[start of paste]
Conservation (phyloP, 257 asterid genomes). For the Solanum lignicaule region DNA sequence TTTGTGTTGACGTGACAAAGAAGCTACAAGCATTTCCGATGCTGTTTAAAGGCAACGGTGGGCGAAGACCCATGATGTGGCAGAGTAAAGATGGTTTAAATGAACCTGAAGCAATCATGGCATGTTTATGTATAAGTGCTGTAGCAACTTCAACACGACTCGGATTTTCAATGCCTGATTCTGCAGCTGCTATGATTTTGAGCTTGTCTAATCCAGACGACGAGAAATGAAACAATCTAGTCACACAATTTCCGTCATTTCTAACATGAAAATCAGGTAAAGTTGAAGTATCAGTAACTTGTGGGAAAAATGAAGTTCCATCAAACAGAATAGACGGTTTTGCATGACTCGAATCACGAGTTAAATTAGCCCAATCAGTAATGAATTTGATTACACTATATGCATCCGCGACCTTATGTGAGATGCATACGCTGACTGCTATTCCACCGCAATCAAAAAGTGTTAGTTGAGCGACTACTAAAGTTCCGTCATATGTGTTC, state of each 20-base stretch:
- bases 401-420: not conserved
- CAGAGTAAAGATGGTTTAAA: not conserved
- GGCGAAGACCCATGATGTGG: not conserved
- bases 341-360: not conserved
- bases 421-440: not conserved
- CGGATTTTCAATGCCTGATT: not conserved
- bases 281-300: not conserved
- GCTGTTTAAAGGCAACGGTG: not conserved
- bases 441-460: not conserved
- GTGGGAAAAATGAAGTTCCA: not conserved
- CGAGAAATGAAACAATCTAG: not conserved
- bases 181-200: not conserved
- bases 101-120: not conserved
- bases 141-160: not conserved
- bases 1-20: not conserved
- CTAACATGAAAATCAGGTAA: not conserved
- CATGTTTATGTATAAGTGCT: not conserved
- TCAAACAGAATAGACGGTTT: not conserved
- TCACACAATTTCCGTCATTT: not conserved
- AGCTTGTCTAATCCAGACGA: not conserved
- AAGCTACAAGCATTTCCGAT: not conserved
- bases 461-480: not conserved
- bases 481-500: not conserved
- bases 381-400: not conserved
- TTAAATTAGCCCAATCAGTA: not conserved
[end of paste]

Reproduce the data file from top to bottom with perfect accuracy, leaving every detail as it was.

Conservation (phyloP, 257 asterid genomes). For the Solanum lignicaule region DNA sequence TTTGTGTTGACGTGACAAAGAAGCTACAAGCATTTCCGATGCTGTTTAAAGGCAACGGTGGGCGAAGACCCATGATGTGGCAGAGTAAAGATGGTTTAAATGAACCTGAAGCAATCATGGCATGTTTATGTATAAGTGCTGTAGCAACTTCAACACGACTCGGATTTTCAATGCCTGATTCTGCAGCTGCTATGATTTTGAGCTTGTCTAATCCAGACGACGAGAAATGAAACAATCTAGTCACACAATTTCCGTCATTTCTAACATGAAAATCAGGTAAAGTTGAAGTATCAGTAACTTGTGGGAAAAATGAAGTTCCATCAAACAGAATAGACGGTTTTGCATGACTCGAATCACGAGTTAAATTAGCCCAATCAGTAATGAATTTGATTACACTATATGCATCCGCGACCTTATGTGAGATGCATACGCTGACTGCTATTCCACCGCAATCAAAAAGTGTTAGTTGAGCGACTACTAAAGTTCCGTCATATGTGTTC, state of each 20-base stretch:
- bases 401-420: not conserved
- CAGAGTAAAGATGGTTTAAA: not conserved
- GGCGAAGACCCATGATGTGG: not conserved
- bases 341-360: not conserved
- bases 421-440: not conserved
- CGGATTTTCAATGCCTGATT: not conserved
- bases 281-300: not conserved
- GCTGTTTAAAGGCAACGGTG: not conserved
- bases 441-460: not conserved
- GTGGGAAAAATGAAGTTCCA: not conserved
- CGAGAAATGAAACAATCTAG: not conserved
- bases 181-200: not conserved
- bases 101-120: not conserved
- bases 141-160: not conserved
- bases 1-20: not conserved
- CTAACATGAAAATCAGGTAA: not conserved
- CATGTTTATGTATAAGTGCT: not conserved
- TCAAACAGAATAGACGGTTT: not conserved
- TCACACAATTTCCGTCATTT: not conserved
- AGCTTGTCTAATCCAGACGA: not conserved
- AAGCTACAAGCATTTCCGAT: not conserved
- bases 461-480: not conserved
- bases 481-500: not conserved
- bases 381-400: not conserved
- TTAAATTAGCCCAATCAGTA: not conserved